I first started on my photographic journey (wow, that sounds pretentious right off the bat!) when my father gave me his old Pentax P30t film SLR and a couple of lenses for Christmas in 2001, I took a lot of pictures of plants and fountains and mountains. I’ve always been an introvert, the nerd and the geek in class in school, never been comfortable with “new” people, and subjects like cats, trees, and landscapes seemed far less… scary to point a camera at than a person.
I got more serious with photography in 2004 with the purchase of my first D-SLR camera. My hard drive filled up with more pictures of clouds, cookies, and kittens. Of course there were pictures of people in there too of course, they they were incidental, with not a lot of care and attention taken with them. Snapshots at best, with the occasional good one in there as well.
No way in hell I’d do that. People scare me.
I mean, I hear people say to do what scares you most, but still, no way I’m going to do that.
That thought was an ear worm though. It kept on coming back and growing inside my brain telling me that maybe, just maybe I could take pictures of people. Not just friends or strangers with a 300mm lens from across the street, but really be a “person photographer”.
So in 2011 or so I went to a meet up with a group called Metro Vancouver Photography Workshops which basically put me, with a camera in my hand, in front of a professional model, lit with studio lights.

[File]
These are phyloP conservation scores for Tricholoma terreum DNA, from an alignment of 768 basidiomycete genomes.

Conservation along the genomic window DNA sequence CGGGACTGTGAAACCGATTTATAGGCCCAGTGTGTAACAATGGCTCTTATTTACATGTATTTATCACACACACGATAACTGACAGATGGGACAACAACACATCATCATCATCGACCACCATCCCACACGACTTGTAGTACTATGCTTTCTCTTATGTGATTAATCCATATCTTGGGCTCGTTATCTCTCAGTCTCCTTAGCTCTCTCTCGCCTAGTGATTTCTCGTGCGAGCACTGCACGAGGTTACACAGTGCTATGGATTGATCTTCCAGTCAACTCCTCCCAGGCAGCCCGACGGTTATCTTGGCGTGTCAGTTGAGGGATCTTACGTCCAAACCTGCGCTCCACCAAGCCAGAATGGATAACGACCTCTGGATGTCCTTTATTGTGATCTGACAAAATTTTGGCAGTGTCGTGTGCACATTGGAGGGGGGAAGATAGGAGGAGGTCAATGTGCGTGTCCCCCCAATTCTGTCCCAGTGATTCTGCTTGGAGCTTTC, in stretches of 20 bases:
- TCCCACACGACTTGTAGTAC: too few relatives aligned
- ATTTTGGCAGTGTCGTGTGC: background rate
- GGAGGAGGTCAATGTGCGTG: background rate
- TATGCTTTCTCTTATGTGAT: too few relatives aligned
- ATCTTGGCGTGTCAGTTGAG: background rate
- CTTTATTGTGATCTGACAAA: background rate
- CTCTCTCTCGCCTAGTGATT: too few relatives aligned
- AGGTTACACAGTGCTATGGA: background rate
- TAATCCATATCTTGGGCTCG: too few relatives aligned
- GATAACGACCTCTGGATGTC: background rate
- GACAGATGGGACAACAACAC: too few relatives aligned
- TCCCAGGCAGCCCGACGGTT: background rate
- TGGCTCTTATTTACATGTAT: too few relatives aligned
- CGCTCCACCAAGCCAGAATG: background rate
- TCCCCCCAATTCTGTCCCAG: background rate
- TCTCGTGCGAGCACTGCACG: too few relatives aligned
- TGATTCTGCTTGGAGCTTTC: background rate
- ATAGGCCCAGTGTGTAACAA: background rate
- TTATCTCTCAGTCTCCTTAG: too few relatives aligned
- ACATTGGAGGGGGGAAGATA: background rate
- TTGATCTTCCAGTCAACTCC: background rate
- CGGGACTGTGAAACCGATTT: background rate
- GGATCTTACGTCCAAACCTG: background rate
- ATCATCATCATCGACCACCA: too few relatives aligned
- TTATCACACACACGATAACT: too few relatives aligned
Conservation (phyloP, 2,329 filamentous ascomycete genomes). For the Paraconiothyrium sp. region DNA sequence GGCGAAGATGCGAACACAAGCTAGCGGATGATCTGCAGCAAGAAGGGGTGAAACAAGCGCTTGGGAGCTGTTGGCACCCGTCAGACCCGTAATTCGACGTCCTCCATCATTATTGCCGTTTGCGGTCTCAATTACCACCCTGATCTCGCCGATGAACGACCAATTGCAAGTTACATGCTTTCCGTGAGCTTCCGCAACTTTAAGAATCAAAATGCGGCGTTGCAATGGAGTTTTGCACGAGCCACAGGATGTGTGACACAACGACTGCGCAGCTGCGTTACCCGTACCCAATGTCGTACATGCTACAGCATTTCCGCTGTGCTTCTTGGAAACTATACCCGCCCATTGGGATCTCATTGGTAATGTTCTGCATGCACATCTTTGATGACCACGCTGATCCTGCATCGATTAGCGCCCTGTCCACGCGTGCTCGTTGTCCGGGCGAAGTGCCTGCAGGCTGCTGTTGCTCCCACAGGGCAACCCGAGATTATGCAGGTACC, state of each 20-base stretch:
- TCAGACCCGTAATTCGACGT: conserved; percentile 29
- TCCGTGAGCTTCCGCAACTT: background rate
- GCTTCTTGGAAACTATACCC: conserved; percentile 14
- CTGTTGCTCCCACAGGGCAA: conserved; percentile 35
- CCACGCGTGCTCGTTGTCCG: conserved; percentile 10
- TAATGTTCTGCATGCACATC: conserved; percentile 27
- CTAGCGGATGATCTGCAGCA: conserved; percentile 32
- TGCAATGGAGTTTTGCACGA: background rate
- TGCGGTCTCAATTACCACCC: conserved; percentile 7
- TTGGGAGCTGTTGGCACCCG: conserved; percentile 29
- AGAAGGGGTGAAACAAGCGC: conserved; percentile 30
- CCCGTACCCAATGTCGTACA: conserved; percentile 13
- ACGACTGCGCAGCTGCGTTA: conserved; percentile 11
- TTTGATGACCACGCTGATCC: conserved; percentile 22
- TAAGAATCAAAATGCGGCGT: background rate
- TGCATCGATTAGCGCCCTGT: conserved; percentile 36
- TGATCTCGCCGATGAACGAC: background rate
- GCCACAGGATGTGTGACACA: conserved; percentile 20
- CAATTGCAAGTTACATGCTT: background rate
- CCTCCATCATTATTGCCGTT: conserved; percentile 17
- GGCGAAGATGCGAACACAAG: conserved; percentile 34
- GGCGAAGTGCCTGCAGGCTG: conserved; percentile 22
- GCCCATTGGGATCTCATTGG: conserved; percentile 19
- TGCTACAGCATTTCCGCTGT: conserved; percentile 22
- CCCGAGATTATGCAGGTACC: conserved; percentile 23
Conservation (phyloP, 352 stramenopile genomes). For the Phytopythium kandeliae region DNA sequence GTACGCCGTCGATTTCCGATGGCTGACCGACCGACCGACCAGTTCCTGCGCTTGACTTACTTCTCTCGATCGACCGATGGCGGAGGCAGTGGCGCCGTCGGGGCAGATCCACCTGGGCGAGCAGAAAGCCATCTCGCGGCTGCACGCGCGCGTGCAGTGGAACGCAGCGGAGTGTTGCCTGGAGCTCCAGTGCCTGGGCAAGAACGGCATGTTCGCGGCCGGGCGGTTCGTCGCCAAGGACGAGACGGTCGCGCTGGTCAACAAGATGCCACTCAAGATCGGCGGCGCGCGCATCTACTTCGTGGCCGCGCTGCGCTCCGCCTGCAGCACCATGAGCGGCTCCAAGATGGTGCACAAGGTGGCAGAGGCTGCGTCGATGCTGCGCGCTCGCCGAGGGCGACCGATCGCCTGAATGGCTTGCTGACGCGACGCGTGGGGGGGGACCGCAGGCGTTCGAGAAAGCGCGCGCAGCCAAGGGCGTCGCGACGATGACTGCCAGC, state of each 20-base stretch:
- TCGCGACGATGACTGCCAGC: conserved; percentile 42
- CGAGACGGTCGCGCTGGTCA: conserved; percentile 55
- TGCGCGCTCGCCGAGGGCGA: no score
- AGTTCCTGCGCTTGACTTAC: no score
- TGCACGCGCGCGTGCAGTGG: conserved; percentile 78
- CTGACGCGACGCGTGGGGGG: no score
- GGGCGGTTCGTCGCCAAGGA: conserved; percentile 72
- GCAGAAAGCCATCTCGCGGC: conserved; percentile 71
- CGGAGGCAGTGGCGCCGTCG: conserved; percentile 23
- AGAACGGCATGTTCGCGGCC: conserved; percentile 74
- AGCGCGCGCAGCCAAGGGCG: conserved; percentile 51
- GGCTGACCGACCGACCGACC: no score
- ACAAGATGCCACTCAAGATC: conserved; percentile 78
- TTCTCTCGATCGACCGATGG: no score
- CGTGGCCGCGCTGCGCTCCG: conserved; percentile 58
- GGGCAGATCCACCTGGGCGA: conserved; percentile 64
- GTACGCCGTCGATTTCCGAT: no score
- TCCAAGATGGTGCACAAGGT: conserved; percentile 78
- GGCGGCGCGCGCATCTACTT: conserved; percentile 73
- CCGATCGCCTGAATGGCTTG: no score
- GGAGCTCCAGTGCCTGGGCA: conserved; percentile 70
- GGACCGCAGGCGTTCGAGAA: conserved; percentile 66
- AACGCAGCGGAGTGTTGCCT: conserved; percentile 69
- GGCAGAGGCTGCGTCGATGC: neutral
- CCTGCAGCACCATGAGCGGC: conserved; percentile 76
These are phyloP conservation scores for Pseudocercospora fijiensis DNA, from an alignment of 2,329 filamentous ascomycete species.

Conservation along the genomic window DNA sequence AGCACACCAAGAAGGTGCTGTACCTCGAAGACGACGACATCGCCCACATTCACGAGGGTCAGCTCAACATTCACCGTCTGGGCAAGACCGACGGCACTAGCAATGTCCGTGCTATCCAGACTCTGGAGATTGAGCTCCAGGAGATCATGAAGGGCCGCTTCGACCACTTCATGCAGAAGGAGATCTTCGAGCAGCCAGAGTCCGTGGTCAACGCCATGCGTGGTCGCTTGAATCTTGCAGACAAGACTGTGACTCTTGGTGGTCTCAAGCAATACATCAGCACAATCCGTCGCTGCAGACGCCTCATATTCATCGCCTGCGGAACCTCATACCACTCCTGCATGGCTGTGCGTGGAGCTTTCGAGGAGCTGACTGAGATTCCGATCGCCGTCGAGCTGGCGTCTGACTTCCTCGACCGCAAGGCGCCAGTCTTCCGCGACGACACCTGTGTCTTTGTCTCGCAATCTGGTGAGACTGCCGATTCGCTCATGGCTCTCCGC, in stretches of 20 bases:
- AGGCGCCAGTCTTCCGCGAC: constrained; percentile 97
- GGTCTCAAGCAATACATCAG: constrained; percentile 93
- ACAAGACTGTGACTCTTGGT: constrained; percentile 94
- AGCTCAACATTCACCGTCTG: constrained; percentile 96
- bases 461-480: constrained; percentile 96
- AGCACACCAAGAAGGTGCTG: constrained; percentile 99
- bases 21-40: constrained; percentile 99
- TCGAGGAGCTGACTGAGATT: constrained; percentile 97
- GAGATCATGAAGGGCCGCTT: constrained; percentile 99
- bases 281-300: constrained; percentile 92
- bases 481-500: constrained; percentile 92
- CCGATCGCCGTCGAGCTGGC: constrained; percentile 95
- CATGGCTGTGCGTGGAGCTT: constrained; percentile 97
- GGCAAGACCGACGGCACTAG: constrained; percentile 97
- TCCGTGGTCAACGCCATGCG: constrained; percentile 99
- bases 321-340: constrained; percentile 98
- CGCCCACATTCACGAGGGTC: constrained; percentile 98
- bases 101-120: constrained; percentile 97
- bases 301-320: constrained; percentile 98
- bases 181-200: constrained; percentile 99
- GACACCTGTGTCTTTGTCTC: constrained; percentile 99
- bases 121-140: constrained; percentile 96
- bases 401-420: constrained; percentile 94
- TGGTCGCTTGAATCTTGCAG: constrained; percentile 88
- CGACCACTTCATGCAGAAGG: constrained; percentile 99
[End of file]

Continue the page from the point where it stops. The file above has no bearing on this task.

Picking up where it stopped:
It was a bit terrifying.
I had no clue what to do, what to ask for, or how to turn this model in front of me into a photograph. Luckily they were amazing models (as Chris knows a lot of awesome models).
Of the several hundred pictures I took, I found 5 or so great ones. Something clicked then. Maybe I could do this.
I kept working. Attending workshops. Reading. Practicing. Participating in meetup groups. Over the course of 2011 I put a lot of miles on my camera and my car, practicing, practicing, practicing.
I started realizing that the pictures that moved me, the ones that I wanted to make, all had people in them. Don’t get me wrong, I love landscapes, and macros, and bugs, but looking at the work of such artists as Nigel Parry or Gregory Heisler gives me such a feeling of connection and love of looking at the images.
I wanted to do that.
So I think, somewhere in there, I decided to become a people photographer. I started my Portrait-52 project. Is started concentrating on the art of connecting. I realized that I could light, and make a pretty girl look good in a picture, and I wanted to make a pretty girl look beautiful. A normal, average, run of the mill Joe look as absolutely beautiful as Robert De Niro, or Bill’s picture of Seth Godin, Sue’s before and afters or David’s beautiful images of tribesmen in Kenya. I wanted to create that connection, to have the viewer look at one of my images and sit back and say “whoa”. Not “nice capture” or “great pic” but an honest “Whoah“.
So that’s what I’m trying to do. Every time. I’m still learning and I’m still trying.